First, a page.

Dead Poets Society
“Medicine, law, business, engineering; these are noble pursuits, and necessary to sustain life. But poetry, beauty, romance, love; these are what we stay alive for.”
– Mr Keating
Earlier this week, as I fancied I found myself with enough time on my hands, I decided to head to 1950s Vermont and catch up with Robin Williams as Mr Keating, an English teacher on a journey to inspire his students through the medium of poetry. Aside from the aforementioned gem he offered up (which I somehow found myself in firm agreement with, despite paradoxically also being reminded I probably ought to have been studying), Dead Poets Society is unsurprisingly littered with snippets from great poetry as well.
Frost, Tennyson, Byron and Whitman, to name but a few, all get offered a moment of glory in the film, and while it is no doubt well deserved, I couldn’t help but wonder at all the other remarkable wordsmiths who could’ve too done well with a spot on centre-stage. To that end dear reader, I offer you a poem I stumbled across from a poet just as renowned in some parts of the world as those I’ve already mentioned. Though admittedly his work below is in a translated form, Keating’s themes of beauty, romance, love, are still all artfully present, and have been wonderfully woven together to form the first on his list of what makes life worth living: poetry.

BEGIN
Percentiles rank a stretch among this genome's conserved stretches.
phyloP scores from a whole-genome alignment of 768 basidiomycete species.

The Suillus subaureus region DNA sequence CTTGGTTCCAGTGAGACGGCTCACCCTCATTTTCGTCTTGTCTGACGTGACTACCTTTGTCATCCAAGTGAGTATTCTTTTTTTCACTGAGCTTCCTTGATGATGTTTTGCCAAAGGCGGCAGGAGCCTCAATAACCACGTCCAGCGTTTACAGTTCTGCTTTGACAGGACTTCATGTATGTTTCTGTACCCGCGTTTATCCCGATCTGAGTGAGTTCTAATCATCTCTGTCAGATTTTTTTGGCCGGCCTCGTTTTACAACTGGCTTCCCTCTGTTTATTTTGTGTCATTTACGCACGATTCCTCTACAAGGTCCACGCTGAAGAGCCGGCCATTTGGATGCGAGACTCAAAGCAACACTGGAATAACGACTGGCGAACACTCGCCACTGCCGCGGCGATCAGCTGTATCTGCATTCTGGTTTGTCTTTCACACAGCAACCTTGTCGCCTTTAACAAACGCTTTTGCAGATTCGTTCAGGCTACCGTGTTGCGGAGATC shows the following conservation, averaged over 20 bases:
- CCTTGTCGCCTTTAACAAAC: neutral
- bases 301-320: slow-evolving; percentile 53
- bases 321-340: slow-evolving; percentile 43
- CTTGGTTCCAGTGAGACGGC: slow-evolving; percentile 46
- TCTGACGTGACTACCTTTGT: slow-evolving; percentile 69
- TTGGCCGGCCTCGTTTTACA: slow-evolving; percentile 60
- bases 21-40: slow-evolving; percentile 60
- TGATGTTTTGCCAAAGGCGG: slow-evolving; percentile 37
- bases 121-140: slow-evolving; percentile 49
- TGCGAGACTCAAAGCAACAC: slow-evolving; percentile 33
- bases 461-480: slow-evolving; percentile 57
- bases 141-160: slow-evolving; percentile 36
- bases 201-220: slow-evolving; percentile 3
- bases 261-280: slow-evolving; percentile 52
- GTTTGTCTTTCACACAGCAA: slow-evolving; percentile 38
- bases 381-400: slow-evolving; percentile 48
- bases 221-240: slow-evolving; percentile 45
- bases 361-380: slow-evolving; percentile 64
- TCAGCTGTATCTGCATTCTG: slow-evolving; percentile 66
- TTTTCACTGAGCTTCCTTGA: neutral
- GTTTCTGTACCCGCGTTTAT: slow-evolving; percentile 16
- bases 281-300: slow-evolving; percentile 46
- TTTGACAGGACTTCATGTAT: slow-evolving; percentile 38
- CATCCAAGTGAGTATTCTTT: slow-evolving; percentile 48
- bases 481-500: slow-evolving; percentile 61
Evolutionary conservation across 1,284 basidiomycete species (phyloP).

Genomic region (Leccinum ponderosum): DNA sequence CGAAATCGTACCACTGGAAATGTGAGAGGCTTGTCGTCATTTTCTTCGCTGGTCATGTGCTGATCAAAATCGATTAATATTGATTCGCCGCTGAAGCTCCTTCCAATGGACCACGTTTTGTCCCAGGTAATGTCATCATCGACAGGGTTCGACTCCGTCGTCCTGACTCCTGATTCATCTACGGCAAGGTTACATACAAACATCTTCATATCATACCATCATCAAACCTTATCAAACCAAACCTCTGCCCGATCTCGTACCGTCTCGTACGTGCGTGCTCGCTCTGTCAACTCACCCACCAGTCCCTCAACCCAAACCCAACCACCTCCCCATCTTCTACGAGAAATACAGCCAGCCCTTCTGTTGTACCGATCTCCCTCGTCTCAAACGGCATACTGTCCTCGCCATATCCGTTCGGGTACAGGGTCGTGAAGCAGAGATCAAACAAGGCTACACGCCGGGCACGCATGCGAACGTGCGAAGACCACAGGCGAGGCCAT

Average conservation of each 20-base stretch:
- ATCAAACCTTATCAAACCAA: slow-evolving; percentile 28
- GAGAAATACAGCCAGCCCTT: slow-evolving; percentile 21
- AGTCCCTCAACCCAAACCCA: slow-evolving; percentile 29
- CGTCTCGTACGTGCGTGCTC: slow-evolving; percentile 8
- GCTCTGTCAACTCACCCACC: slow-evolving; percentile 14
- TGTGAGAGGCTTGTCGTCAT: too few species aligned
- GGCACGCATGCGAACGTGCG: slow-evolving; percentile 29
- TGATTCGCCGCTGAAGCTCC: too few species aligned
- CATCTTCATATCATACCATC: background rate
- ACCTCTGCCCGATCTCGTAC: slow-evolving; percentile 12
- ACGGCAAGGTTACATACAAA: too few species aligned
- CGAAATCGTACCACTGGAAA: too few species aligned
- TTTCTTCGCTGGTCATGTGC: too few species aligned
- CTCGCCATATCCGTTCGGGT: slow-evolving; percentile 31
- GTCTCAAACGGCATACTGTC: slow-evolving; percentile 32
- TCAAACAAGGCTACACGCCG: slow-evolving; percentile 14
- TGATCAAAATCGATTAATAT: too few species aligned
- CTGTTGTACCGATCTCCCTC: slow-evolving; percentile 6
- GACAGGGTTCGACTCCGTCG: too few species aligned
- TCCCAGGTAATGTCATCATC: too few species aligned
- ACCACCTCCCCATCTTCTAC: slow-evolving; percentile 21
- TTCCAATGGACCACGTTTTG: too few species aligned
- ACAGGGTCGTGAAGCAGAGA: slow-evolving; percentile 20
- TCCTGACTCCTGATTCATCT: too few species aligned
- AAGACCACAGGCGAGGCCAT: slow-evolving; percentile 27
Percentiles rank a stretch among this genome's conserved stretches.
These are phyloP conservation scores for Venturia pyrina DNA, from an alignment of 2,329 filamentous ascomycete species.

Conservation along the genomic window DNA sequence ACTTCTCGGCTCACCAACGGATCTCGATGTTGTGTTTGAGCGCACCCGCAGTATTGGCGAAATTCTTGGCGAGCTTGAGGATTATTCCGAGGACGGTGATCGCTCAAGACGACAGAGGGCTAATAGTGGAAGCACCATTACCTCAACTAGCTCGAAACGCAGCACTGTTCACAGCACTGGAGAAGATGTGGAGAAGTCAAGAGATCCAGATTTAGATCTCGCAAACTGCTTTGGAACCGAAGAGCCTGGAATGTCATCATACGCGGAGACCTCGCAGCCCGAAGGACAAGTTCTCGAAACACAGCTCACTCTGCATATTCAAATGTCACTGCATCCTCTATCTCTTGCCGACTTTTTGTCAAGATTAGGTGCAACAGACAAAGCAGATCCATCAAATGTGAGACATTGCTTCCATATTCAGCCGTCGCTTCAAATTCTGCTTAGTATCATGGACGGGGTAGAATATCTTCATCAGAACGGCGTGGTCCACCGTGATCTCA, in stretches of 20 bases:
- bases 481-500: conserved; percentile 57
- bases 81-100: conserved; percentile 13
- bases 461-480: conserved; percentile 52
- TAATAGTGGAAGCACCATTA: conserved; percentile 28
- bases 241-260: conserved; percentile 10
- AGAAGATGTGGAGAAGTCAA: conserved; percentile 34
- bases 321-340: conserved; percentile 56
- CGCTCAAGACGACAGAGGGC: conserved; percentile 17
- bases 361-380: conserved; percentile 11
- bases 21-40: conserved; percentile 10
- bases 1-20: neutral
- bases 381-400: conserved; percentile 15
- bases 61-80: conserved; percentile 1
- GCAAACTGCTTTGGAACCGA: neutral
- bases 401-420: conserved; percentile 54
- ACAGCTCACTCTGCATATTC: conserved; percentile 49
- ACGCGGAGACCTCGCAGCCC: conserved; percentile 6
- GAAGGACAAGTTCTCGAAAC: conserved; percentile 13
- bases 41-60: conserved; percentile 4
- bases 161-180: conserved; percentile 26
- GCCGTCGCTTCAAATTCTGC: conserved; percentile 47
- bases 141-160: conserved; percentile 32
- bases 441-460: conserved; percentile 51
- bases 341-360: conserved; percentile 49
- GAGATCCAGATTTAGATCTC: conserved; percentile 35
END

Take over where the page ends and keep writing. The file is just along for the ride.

I hope you enjoy reading it as much as I did.
Love, Poems, and February 14th
“And neither the angels in Heaven above // Nor the demons down under the sea // Can ever dissever my soul from the soul // Of the beautiful Annabel Lee.”
Amongst some of the earliest lines of poetry I can recall, the unwavering dedication of Poe’s protagonist to his beloved has long been a beautiful source of wonder. And on the eve of the most romantic 24 hours in the Gregorian calendar for those who celebrate it, such an all-consuming love makes for perfect fodder for Valentine’s day cards and celebrations.
I can’t help but wonder though, what would the holiday look like if the below example from The Bard was more often followed instead?